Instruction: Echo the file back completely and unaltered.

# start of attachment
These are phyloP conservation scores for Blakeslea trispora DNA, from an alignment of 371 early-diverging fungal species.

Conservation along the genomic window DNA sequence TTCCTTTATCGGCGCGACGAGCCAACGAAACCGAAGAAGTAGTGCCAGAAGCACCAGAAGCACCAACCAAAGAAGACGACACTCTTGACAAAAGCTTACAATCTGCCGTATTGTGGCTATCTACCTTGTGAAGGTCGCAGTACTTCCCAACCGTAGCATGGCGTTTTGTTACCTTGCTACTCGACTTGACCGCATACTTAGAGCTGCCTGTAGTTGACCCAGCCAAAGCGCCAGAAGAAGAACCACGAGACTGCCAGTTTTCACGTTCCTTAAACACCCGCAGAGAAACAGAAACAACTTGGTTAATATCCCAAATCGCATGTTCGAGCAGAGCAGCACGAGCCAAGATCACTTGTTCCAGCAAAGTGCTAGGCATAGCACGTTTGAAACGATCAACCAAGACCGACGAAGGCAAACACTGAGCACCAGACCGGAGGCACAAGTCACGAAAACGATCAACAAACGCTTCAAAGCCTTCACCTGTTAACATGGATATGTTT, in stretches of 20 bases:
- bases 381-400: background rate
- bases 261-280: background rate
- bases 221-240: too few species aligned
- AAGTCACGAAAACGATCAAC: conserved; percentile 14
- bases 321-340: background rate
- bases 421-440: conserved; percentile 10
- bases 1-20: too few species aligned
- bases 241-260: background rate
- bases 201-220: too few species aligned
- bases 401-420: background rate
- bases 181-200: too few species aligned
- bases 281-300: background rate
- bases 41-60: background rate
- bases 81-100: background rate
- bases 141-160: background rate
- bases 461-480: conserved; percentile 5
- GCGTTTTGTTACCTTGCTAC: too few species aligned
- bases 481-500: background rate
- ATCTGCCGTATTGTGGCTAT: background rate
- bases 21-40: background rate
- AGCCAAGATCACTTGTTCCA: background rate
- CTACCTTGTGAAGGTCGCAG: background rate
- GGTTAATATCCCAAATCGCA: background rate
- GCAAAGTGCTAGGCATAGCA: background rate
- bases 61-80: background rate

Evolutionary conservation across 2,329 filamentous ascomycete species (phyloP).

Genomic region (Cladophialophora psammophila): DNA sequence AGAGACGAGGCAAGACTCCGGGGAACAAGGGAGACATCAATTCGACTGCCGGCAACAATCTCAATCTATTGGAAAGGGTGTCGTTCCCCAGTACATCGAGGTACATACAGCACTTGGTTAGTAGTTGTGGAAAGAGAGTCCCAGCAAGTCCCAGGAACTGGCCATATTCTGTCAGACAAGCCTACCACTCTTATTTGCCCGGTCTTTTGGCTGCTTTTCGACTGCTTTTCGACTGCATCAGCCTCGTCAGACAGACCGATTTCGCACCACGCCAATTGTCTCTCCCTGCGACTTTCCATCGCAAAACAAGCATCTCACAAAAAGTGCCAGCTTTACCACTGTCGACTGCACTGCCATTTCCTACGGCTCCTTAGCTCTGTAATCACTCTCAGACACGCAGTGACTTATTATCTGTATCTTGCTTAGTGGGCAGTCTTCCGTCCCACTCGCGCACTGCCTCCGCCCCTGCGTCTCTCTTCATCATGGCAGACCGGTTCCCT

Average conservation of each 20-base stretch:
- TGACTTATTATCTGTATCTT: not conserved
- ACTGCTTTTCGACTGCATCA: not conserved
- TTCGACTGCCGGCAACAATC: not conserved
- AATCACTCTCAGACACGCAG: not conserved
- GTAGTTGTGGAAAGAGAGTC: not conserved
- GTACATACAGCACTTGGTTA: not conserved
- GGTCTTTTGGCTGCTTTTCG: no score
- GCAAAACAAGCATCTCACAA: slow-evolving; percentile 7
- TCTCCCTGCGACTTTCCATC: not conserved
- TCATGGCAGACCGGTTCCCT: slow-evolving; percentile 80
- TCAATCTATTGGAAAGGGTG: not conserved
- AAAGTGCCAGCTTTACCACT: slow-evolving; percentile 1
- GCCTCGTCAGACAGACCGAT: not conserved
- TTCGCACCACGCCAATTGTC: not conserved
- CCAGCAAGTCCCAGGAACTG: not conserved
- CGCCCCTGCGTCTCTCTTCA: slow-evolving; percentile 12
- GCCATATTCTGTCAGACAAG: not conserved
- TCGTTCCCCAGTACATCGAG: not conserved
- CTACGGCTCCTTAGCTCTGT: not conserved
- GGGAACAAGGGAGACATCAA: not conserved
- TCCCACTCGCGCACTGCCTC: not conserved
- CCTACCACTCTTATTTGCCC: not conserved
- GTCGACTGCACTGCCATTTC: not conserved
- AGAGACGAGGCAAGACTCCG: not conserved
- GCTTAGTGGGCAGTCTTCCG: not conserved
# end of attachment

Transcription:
These are phyloP conservation scores for Blakeslea trispora DNA, from an alignment of 371 early-diverging fungal species.

Conservation along the genomic window DNA sequence TTCCTTTATCGGCGCGACGAGCCAACGAAACCGAAGAAGTAGTGCCAGAAGCACCAGAAGCACCAACCAAAGAAGACGACACTCTTGACAAAAGCTTACAATCTGCCGTATTGTGGCTATCTACCTTGTGAAGGTCGCAGTACTTCCCAACCGTAGCATGGCGTTTTGTTACCTTGCTACTCGACTTGACCGCATACTTAGAGCTGCCTGTAGTTGACCCAGCCAAAGCGCCAGAAGAAGAACCACGAGACTGCCAGTTTTCACGTTCCTTAAACACCCGCAGAGAAACAGAAACAACTTGGTTAATATCCCAAATCGCATGTTCGAGCAGAGCAGCACGAGCCAAGATCACTTGTTCCAGCAAAGTGCTAGGCATAGCACGTTTGAAACGATCAACCAAGACCGACGAAGGCAAACACTGAGCACCAGACCGGAGGCACAAGTCACGAAAACGATCAACAAACGCTTCAAAGCCTTCACCTGTTAACATGGATATGTTT, in stretches of 20 bases:
- bases 381-400: background rate
- bases 261-280: background rate
- bases 221-240: too few species aligned
- AAGTCACGAAAACGATCAAC: conserved; percentile 14
- bases 321-340: background rate
- bases 421-440: conserved; percentile 10
- bases 1-20: too few species aligned
- bases 241-260: background rate
- bases 201-220: too few species aligned
- bases 401-420: background rate
- bases 181-200: too few species aligned
- bases 281-300: background rate
- bases 41-60: background rate
- bases 81-100: background rate
- bases 141-160: background rate
- bases 461-480: conserved; percentile 5
- GCGTTTTGTTACCTTGCTAC: too few species aligned
- bases 481-500: background rate
- ATCTGCCGTATTGTGGCTAT: background rate
- bases 21-40: background rate
- AGCCAAGATCACTTGTTCCA: background rate
- CTACCTTGTGAAGGTCGCAG: background rate
- GGTTAATATCCCAAATCGCA: background rate
- GCAAAGTGCTAGGCATAGCA: background rate
- bases 61-80: background rate

Evolutionary conservation across 2,329 filamentous ascomycete species (phyloP).

Genomic region (Cladophialophora psammophila): DNA sequence AGAGACGAGGCAAGACTCCGGGGAACAAGGGAGACATCAATTCGACTGCCGGCAACAATCTCAATCTATTGGAAAGGGTGTCGTTCCCCAGTACATCGAGGTACATACAGCACTTGGTTAGTAGTTGTGGAAAGAGAGTCCCAGCAAGTCCCAGGAACTGGCCATATTCTGTCAGACAAGCCTACCACTCTTATTTGCCCGGTCTTTTGGCTGCTTTTCGACTGCTTTTCGACTGCATCAGCCTCGTCAGACAGACCGATTTCGCACCACGCCAATTGTCTCTCCCTGCGACTTTCCATCGCAAAACAAGCATCTCACAAAAAGTGCCAGCTTTACCACTGTCGACTGCACTGCCATTTCCTACGGCTCCTTAGCTCTGTAATCACTCTCAGACACGCAGTGACTTATTATCTGTATCTTGCTTAGTGGGCAGTCTTCCGTCCCACTCGCGCACTGCCTCCGCCCCTGCGTCTCTCTTCATCATGGCAGACCGGTTCCCT

Average conservation of each 20-base stretch:
- TGACTTATTATCTGTATCTT: not conserved
- ACTGCTTTTCGACTGCATCA: not conserved
- TTCGACTGCCGGCAACAATC: not conserved
- AATCACTCTCAGACACGCAG: not conserved
- GTAGTTGTGGAAAGAGAGTC: not conserved
- GTACATACAGCACTTGGTTA: not conserved
- GGTCTTTTGGCTGCTTTTCG: no score
- GCAAAACAAGCATCTCACAA: slow-evolving; percentile 7
- TCTCCCTGCGACTTTCCATC: not conserved
- TCATGGCAGACCGGTTCCCT: slow-evolving; percentile 80
- TCAATCTATTGGAAAGGGTG: not conserved
- AAAGTGCCAGCTTTACCACT: slow-evolving; percentile 1
- GCCTCGTCAGACAGACCGAT: not conserved
- TTCGCACCACGCCAATTGTC: not conserved
- CCAGCAAGTCCCAGGAACTG: not conserved
- CGCCCCTGCGTCTCTCTTCA: slow-evolving; percentile 12
- GCCATATTCTGTCAGACAAG: not conserved
- TCGTTCCCCAGTACATCGAG: not conserved
- CTACGGCTCCTTAGCTCTGT: not conserved
- GGGAACAAGGGAGACATCAA: not conserved
- TCCCACTCGCGCACTGCCTC: not conserved
- CCTACCACTCTTATTTGCCC: not conserved
- GTCGACTGCACTGCCATTTC: not conserved
- AGAGACGAGGCAAGACTCCG: not conserved
- GCTTAGTGGGCAGTCTTCCG: not conserved